Behind the pages of every book, there is a trembling writer, and in the case of The Dusty Sneakers: Kisah Kawan di Ujung Sana, there are two.
Writing a book is one of the scariest things that Twosocks and I have ever done in our lives. This came as a surprise to our friends when we shared this with them. Some thought that it should be a piece of cake for us, considering that we’ve been blogging for five years and it is our own life story. Others thought that because we are two of the biggest bookworms they know, we have lots of references up our sleeves and writing should then be a breeze.
For one, for us blogging is very different from writing a long narrative. Blogging is about sharing experiences in a flash, documenting moments so they won’t escape our memory one day. On the other hand, a long narrative such as a book needs a story line, richer details, and deeper reflection that should stand the test of time. For another, it was precisely because we grew up reading brilliant authors that we found writing a book so daunting, for there is a very slim chance we could measure up to our idols.
But then, as Eleanor Roosevelt advised, it is healthy to do something that scares you every day. For the nine months we worked on the book from ideating through proofing the final lay out, this book has been that scary thing we undertook every single day. There were days when I felt the fear to be paralyzing, but along the way I found some insights that made me pick up my pen again.
The first help came from John Steinbeck, who gave this brilliant advice. “Forget your generalized audience,” he said. “In the first place, the nameless, faceless audience will scare you to death and in the second place, unlike the theater, it doesn’t exist. In writing, your audience is one single reader. I have found that sometimes it helps to pick out one person – a real person you know, or a imagine person – and write to that one.” This was the first advice that snapped me out of my funk, for when I followed his words and picked Twosocks as the single reader I wrote to, I felt that I have found my compass. Gone was the need to please thousands of faceless people and what came in was a desire to write something that one real, tangible person could enjoy.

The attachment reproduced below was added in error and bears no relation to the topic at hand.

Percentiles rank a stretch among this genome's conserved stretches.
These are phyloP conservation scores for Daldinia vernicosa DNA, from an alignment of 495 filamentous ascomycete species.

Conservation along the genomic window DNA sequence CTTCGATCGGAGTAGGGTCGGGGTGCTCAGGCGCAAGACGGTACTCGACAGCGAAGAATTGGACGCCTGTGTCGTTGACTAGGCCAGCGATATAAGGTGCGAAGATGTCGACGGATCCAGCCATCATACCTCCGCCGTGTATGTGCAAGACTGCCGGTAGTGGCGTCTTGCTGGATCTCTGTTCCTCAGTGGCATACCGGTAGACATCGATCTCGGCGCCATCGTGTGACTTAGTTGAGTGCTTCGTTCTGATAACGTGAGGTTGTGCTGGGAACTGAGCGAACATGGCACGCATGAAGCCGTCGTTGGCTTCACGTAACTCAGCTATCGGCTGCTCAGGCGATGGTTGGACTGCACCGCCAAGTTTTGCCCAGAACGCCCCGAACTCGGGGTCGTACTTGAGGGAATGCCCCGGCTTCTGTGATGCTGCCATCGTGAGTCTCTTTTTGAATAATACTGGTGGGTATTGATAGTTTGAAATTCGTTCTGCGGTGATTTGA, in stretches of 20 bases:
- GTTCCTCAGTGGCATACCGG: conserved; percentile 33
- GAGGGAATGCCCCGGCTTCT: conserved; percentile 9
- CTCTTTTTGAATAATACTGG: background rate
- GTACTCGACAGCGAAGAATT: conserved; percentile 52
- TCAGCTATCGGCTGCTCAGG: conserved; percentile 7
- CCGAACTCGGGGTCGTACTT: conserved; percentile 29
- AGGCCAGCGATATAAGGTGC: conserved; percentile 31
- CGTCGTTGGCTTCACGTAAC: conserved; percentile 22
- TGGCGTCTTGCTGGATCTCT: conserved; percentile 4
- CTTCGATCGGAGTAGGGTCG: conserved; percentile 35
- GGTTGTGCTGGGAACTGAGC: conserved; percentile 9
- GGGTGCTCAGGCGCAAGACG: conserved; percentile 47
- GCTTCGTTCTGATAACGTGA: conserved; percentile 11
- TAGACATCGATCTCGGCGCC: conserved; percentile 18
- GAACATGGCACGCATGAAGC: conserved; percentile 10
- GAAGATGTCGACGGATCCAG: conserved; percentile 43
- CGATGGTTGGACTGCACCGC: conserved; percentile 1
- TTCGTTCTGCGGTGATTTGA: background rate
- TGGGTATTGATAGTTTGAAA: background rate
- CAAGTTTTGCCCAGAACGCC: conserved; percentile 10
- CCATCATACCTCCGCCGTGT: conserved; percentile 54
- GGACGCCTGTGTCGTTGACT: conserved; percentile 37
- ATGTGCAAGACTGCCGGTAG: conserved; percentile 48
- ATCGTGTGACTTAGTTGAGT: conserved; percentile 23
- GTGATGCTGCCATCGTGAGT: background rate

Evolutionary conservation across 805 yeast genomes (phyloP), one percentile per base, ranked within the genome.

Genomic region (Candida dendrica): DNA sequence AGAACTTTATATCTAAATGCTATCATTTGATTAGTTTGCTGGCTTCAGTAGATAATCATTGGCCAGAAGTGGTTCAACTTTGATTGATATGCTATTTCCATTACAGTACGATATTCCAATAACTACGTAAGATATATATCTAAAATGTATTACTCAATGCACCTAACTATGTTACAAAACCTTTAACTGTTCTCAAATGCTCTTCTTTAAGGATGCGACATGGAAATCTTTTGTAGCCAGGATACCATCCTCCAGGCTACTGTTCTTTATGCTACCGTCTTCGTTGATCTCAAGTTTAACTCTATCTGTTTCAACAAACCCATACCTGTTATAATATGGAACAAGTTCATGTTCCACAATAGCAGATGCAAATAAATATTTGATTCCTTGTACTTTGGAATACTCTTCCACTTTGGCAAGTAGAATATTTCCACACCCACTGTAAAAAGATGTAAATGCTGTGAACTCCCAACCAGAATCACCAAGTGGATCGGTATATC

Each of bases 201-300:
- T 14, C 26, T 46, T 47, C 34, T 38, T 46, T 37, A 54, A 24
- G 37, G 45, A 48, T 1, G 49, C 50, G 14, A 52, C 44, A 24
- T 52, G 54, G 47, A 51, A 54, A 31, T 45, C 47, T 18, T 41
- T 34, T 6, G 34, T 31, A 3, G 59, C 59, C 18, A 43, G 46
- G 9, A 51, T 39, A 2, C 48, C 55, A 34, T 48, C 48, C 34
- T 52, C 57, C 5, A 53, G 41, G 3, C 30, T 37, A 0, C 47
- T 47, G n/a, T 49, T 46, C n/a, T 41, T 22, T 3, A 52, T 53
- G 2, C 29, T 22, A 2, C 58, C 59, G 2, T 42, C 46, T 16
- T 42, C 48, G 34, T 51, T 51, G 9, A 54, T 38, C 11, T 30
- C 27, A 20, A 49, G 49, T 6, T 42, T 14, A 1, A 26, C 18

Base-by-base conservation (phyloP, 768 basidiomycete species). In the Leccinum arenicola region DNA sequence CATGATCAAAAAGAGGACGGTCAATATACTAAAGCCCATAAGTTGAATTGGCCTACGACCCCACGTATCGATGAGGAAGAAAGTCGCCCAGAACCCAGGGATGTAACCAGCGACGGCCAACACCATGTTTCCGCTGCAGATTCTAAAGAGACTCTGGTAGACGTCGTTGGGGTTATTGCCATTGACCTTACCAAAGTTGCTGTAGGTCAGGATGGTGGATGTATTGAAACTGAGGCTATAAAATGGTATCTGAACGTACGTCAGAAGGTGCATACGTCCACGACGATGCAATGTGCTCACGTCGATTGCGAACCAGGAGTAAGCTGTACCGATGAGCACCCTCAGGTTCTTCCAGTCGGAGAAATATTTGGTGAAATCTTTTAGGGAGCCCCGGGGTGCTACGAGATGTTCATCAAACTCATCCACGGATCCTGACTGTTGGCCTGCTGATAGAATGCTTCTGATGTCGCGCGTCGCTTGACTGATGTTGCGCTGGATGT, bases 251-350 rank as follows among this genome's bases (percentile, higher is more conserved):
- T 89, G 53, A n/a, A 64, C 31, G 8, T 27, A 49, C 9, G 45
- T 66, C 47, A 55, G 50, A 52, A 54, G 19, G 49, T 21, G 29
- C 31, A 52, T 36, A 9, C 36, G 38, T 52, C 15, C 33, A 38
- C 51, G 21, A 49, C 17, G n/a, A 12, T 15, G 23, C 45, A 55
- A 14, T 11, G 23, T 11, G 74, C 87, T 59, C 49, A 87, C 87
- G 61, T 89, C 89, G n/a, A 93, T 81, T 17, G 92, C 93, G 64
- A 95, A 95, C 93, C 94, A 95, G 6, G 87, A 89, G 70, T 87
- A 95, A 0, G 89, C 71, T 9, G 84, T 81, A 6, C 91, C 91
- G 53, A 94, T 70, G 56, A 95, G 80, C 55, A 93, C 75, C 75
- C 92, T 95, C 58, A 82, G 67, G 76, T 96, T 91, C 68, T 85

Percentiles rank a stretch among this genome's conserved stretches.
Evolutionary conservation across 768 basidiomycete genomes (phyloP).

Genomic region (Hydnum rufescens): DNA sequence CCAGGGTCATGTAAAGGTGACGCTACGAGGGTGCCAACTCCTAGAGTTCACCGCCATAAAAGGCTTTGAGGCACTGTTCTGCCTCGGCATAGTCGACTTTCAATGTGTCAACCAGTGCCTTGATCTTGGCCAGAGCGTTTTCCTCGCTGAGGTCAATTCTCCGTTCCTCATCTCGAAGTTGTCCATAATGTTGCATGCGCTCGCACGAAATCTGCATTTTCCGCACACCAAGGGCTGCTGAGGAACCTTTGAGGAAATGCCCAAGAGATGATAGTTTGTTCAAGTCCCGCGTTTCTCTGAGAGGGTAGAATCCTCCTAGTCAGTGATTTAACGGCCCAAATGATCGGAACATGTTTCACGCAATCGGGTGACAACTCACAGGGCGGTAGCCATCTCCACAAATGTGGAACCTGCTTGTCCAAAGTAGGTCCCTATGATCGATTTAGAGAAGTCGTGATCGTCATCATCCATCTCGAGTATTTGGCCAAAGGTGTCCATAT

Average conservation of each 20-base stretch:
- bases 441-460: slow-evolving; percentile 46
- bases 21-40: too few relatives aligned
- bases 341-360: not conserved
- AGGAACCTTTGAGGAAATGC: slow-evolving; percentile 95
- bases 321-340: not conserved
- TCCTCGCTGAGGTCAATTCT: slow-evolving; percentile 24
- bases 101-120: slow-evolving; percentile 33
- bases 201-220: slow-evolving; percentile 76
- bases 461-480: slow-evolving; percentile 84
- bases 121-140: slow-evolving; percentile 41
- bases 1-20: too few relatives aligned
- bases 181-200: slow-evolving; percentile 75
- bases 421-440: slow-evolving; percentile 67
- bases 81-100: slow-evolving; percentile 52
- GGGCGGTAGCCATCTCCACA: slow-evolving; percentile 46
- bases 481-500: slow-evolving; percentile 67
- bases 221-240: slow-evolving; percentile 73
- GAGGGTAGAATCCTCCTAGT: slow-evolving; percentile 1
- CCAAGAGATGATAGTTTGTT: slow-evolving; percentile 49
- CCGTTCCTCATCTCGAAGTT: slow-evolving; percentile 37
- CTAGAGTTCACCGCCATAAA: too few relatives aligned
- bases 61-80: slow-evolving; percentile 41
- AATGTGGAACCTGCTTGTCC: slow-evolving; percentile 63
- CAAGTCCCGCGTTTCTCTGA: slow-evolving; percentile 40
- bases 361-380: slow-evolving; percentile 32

Steinbeck helped me to start writing, but the fear came back when I encountered that fabled nemesis of all writers: the writer’s block. I made the time, I picked a comfortable place and created the right ambiance, but no words came out. After reflecting for a while, I found out three reasons why. The most often case was that I had nothing important to say, what I had in mind was something I myself don’t even find interesting enough, and so what I need to do is to go back to thinking what it is that I really want to say and why. When I was sure I have something important to say but couldn’t write, it was usually because I have yet to figure out how to say it, and being an analogue thinker, I couldn’t find out how by typing away. So I usually grabbed my notebook and toyed with outlines until I find one that I feel happy about. The third reason, and usually the rare one, is because I was genuinely sick of writing. It is hard work, after all, and you sometimes need to get away from it to gain enough energy to dive back in. When I felt this way, I either resort to a physical activity (like taking a walk or swimming) to rest my brain or bury myself in a good fiction, for reading good writing is what really motivates me to write again.
Another kind of fear seeped in when the book was being printed, a fear that still lasts until today: what if nobody reads the book? What if people hate the book, our labour of love? Logically, I know that it is something beyond my control and I know that the book is something I proudly stand by, but the thought still makes me tremble. The only way to get over this, I found, is to do what we can for the book and dedicate our energy to pursuing other equally scary ideas – like switching jobs, doing Tur Kartini, and our most recent scary adventure, setting up POST, our creative space at Pasar Santa.
So yes, writing The Dusty Sneakers: Kisah Kawan di Ujung Sana is one of the scariest things I’ve ever done, and I am very happy that I did it. Twosocks and I are also very happy that Hanny Kusumawati, a brilliant writer and one of the kindest, most genuine person we know, invited us to share stories about our writing process in her Behind the Pages column. Not only she asked thought provoking and heart-string tugging questions, revisiting our writing days also made us eager to do it all over again. May the day when we can say that we are writing our second book and feel scared all over again come, sooner than later. Until then, you are welcome to reminisce with us – the story is right here, at beradadisini.com.
Jakarta, 12 October 2014